The African army began its march westwards in the spring of 321. The coastal towns of Cyrene had submitted to Alexander when he entered Egypt a decade earlier, but the heat and constant need to feed and water his forces without devastating the area’s inhabitants meant fairly slow progress. At the site of modern Benghazi the King left a force to build yet another Alexandria and continued westward along the coast with the bulk of the army and navy, driving into the territory of tribes nominally allied to Carthage. Sandstorms and constant harassment by the desert tribes, who seemed to spring out of nowhere, slowed progress greatly, however, and with growing supply problems Alexander decided to turn back and winter at the new Alexandria. The western desert had proved a much greater challenge than the Sinai had back in 332.
During the winter the King learned that the fleet sent around Arabia had sailed up the Red Sea to Egypt, and he ordered that bases be established along the route to facilitate trade. He had been sending out mounted units to reconnoiter the coast, especially regarding water supplies, and contact the tribes along the route. With the treasure of the old Persian Empire at his disposal buying the Libyans away from Carthage was easily done, and when the army was ready to march in the spring, he sent to the Punic capital demanding an alliance and the evacuation of their troops from Sicily. Their answer, delivered a few weeks later, was a surprise raid on Alexander’s fleet, during which his transports suffered heavy damage and his Phoenician crews revealed an extreme reluctance to attack their Punic cousins.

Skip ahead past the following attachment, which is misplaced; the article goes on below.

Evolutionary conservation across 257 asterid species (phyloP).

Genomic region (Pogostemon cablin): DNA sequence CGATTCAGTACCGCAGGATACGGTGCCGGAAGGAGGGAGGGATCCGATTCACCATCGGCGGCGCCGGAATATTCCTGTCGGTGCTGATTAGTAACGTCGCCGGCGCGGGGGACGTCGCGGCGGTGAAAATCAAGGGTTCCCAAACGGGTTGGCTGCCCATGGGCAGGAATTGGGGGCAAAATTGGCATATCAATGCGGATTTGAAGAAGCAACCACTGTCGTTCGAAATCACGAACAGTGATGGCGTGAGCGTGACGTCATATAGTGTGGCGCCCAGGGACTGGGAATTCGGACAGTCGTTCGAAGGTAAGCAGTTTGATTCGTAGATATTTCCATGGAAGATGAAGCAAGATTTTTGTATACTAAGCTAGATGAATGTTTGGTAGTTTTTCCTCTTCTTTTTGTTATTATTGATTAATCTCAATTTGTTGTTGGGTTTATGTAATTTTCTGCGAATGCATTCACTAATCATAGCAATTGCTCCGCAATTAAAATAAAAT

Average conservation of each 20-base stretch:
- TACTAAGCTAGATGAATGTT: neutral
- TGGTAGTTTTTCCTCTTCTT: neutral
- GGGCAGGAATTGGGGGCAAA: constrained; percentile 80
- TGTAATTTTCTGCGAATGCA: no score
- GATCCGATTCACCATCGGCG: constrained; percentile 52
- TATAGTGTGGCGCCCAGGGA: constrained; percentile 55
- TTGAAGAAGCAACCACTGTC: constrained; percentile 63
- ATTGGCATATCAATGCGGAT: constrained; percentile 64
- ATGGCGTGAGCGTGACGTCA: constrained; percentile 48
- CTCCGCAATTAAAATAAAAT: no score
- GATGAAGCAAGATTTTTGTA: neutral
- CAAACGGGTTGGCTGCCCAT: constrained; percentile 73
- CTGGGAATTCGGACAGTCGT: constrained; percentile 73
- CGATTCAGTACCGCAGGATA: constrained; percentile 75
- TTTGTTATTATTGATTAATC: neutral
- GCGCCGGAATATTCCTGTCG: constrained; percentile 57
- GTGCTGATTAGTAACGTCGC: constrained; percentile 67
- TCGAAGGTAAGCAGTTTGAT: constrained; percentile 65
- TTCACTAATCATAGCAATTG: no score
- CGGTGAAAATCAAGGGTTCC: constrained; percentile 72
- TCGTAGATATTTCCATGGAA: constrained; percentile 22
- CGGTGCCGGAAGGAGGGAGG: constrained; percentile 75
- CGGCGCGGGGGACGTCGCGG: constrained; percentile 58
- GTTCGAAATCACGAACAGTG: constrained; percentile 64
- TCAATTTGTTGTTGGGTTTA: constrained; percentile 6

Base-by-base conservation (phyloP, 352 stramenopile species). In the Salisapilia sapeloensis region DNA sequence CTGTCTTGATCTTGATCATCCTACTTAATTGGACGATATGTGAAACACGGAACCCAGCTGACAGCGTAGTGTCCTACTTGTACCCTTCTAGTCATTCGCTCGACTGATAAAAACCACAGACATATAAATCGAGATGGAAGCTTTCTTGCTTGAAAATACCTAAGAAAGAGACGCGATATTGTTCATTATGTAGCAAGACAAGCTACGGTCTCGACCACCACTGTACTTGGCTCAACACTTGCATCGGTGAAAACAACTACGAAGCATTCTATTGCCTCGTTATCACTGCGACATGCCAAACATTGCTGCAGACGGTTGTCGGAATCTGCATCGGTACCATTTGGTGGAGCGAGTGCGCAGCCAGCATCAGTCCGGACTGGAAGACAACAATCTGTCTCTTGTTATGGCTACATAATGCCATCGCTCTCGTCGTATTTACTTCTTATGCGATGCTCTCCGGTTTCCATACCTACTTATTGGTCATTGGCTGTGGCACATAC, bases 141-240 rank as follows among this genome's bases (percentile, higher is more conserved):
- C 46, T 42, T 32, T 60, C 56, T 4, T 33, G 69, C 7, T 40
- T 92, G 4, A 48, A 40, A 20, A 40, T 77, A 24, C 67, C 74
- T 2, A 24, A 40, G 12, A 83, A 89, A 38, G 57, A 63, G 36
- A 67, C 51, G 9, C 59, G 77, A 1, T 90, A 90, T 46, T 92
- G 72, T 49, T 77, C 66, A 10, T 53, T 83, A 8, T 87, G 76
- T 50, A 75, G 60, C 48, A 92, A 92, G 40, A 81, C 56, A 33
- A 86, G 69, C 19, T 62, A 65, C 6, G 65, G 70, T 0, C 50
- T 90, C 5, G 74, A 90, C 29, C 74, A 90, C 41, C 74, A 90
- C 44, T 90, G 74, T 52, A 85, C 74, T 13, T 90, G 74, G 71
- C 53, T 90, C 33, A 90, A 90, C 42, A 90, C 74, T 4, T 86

Sending the Phoenicians back to Alexandria with instructions that new crews and more warships and transports were to join him as soon as possible, Alexander characteristically moved quickly, trusting his new Libyan allies to provide information about the enemy and the land. By summer’s end he had reached Leptis Magna, well into Carthaginian territory. The extremes of heat and cold had once more taken a toll on his army, and he decided to rest here where supplies were plentiful and await the reinforcements coming by sea. Soon enough the Carthaginian navy reappeared, this time in greater numbers, and Alexander was forced to beach his supply vessels and guard them with troops while his outnumbered and outrowed warships were so roughly handled that they were soon fleeing and heading for the shore. The enemy fleet departed, and the next day the King sent the surviving naval units east to meet the reinforcements and continued the march to Carthage. If he could take an army though the Hindu Kush, he could certainly traverse this region.
A week’s march from Carthage his way was blocked by the enemy army. The force was larger than his and composed of Libyans and mercenaries, most of them veterans from the Sicilian campaigns, and cavalry from Numidia. Ptolemy suggested that the King simply buy the army from its Carthaginian leaders, but he replied “I will not purchase a victory.” While some of the King’s newly raised units performed poorly and his smaller cavalry force had a time of it with the Numidians, his Macedonians and Greeks broke through the enemy center, at which point the Numidians fled and the infantry surrendered. Alexander promptly hired the mercenaries and gave the Libyans the option, eagerly taken, of joining his army.